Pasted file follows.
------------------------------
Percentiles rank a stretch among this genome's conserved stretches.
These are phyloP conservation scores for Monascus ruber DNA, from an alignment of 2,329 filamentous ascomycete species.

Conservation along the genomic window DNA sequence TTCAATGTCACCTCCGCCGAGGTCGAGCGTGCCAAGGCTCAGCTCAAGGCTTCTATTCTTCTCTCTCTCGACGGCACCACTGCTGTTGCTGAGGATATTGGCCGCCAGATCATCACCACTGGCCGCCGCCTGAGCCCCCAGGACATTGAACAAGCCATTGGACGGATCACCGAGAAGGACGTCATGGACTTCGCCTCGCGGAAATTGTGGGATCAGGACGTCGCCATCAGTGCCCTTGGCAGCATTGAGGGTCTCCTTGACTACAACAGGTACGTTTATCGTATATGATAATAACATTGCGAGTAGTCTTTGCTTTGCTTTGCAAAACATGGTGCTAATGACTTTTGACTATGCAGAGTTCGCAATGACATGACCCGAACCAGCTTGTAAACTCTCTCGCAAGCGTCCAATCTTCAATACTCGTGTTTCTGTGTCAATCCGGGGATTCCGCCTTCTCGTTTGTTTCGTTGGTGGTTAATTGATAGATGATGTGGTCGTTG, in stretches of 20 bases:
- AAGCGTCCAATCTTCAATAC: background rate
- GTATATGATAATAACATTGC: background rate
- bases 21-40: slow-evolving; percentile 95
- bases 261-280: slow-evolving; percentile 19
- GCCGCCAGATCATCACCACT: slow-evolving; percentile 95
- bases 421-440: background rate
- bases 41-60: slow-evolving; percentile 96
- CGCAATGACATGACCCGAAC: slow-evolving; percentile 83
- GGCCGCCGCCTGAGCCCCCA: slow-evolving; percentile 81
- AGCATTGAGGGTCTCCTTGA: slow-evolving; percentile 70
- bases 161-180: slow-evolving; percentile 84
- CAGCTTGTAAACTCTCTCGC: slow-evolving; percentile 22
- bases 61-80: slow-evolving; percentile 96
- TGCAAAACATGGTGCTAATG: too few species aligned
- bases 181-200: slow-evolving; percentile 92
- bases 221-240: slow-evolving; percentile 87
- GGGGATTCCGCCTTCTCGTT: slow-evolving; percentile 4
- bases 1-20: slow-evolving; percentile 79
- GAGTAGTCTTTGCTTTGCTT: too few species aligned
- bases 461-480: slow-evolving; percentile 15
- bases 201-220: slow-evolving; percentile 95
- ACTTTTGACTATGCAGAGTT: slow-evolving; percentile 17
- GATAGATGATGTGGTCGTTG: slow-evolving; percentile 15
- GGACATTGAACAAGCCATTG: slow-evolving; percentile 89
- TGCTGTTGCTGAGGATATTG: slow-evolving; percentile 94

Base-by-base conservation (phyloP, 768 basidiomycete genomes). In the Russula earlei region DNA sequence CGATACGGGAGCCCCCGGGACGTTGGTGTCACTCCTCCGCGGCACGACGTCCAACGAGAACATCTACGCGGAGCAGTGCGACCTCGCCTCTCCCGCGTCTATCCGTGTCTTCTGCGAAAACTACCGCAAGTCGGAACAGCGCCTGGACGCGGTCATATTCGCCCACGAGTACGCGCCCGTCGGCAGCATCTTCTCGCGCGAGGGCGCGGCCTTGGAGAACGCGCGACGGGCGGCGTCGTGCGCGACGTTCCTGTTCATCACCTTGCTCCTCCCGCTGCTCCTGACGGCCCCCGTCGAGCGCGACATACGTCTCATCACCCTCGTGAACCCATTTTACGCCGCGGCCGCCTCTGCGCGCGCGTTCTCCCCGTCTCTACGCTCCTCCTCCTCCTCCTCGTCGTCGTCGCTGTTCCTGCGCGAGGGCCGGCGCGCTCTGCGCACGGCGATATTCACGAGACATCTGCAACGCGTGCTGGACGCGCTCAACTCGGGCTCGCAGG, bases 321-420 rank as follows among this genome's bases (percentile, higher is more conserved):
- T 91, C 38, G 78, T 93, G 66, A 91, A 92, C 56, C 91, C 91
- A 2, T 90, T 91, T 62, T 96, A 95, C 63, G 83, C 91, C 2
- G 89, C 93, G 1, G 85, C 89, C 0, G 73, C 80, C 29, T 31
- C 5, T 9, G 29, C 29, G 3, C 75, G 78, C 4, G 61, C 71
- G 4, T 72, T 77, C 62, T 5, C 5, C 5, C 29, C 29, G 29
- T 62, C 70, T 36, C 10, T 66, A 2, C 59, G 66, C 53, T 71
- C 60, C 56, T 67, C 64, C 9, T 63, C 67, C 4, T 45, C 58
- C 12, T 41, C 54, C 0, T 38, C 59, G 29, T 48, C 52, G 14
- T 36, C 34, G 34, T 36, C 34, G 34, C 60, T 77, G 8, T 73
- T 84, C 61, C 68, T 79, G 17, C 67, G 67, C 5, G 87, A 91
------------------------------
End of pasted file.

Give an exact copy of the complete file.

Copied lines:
Percentiles rank a stretch among this genome's conserved stretches.
These are phyloP conservation scores for Monascus ruber DNA, from an alignment of 2,329 filamentous ascomycete species.

Conservation along the genomic window DNA sequence TTCAATGTCACCTCCGCCGAGGTCGAGCGTGCCAAGGCTCAGCTCAAGGCTTCTATTCTTCTCTCTCTCGACGGCACCACTGCTGTTGCTGAGGATATTGGCCGCCAGATCATCACCACTGGCCGCCGCCTGAGCCCCCAGGACATTGAACAAGCCATTGGACGGATCACCGAGAAGGACGTCATGGACTTCGCCTCGCGGAAATTGTGGGATCAGGACGTCGCCATCAGTGCCCTTGGCAGCATTGAGGGTCTCCTTGACTACAACAGGTACGTTTATCGTATATGATAATAACATTGCGAGTAGTCTTTGCTTTGCTTTGCAAAACATGGTGCTAATGACTTTTGACTATGCAGAGTTCGCAATGACATGACCCGAACCAGCTTGTAAACTCTCTCGCAAGCGTCCAATCTTCAATACTCGTGTTTCTGTGTCAATCCGGGGATTCCGCCTTCTCGTTTGTTTCGTTGGTGGTTAATTGATAGATGATGTGGTCGTTG, in stretches of 20 bases:
- AAGCGTCCAATCTTCAATAC: background rate
- GTATATGATAATAACATTGC: background rate
- bases 21-40: slow-evolving; percentile 95
- bases 261-280: slow-evolving; percentile 19
- GCCGCCAGATCATCACCACT: slow-evolving; percentile 95
- bases 421-440: background rate
- bases 41-60: slow-evolving; percentile 96
- CGCAATGACATGACCCGAAC: slow-evolving; percentile 83
- GGCCGCCGCCTGAGCCCCCA: slow-evolving; percentile 81
- AGCATTGAGGGTCTCCTTGA: slow-evolving; percentile 70
- bases 161-180: slow-evolving; percentile 84
- CAGCTTGTAAACTCTCTCGC: slow-evolving; percentile 22
- bases 61-80: slow-evolving; percentile 96
- TGCAAAACATGGTGCTAATG: too few species aligned
- bases 181-200: slow-evolving; percentile 92
- bases 221-240: slow-evolving; percentile 87
- GGGGATTCCGCCTTCTCGTT: slow-evolving; percentile 4
- bases 1-20: slow-evolving; percentile 79
- GAGTAGTCTTTGCTTTGCTT: too few species aligned
- bases 461-480: slow-evolving; percentile 15
- bases 201-220: slow-evolving; percentile 95
- ACTTTTGACTATGCAGAGTT: slow-evolving; percentile 17
- GATAGATGATGTGGTCGTTG: slow-evolving; percentile 15
- GGACATTGAACAAGCCATTG: slow-evolving; percentile 89
- TGCTGTTGCTGAGGATATTG: slow-evolving; percentile 94

Base-by-base conservation (phyloP, 768 basidiomycete genomes). In the Russula earlei region DNA sequence CGATACGGGAGCCCCCGGGACGTTGGTGTCACTCCTCCGCGGCACGACGTCCAACGAGAACATCTACGCGGAGCAGTGCGACCTCGCCTCTCCCGCGTCTATCCGTGTCTTCTGCGAAAACTACCGCAAGTCGGAACAGCGCCTGGACGCGGTCATATTCGCCCACGAGTACGCGCCCGTCGGCAGCATCTTCTCGCGCGAGGGCGCGGCCTTGGAGAACGCGCGACGGGCGGCGTCGTGCGCGACGTTCCTGTTCATCACCTTGCTCCTCCCGCTGCTCCTGACGGCCCCCGTCGAGCGCGACATACGTCTCATCACCCTCGTGAACCCATTTTACGCCGCGGCCGCCTCTGCGCGCGCGTTCTCCCCGTCTCTACGCTCCTCCTCCTCCTCCTCGTCGTCGTCGCTGTTCCTGCGCGAGGGCCGGCGCGCTCTGCGCACGGCGATATTCACGAGACATCTGCAACGCGTGCTGGACGCGCTCAACTCGGGCTCGCAGG, bases 321-420 rank as follows among this genome's bases (percentile, higher is more conserved):
- T 91, C 38, G 78, T 93, G 66, A 91, A 92, C 56, C 91, C 91
- A 2, T 90, T 91, T 62, T 96, A 95, C 63, G 83, C 91, C 2
- G 89, C 93, G 1, G 85, C 89, C 0, G 73, C 80, C 29, T 31
- C 5, T 9, G 29, C 29, G 3, C 75, G 78, C 4, G 61, C 71
- G 4, T 72, T 77, C 62, T 5, C 5, C 5, C 29, C 29, G 29
- T 62, C 70, T 36, C 10, T 66, A 2, C 59, G 66, C 53, T 71
- C 60, C 56, T 67, C 64, C 9, T 63, C 67, C 4, T 45, C 58
- C 12, T 41, C 54, C 0, T 38, C 59, G 29, T 48, C 52, G 14
- T 36, C 34, G 34, T 36, C 34, G 34, C 60, T 77, G 8, T 73
- T 84, C 61, C 68, T 79, G 17, C 67, G 67, C 5, G 87, A 91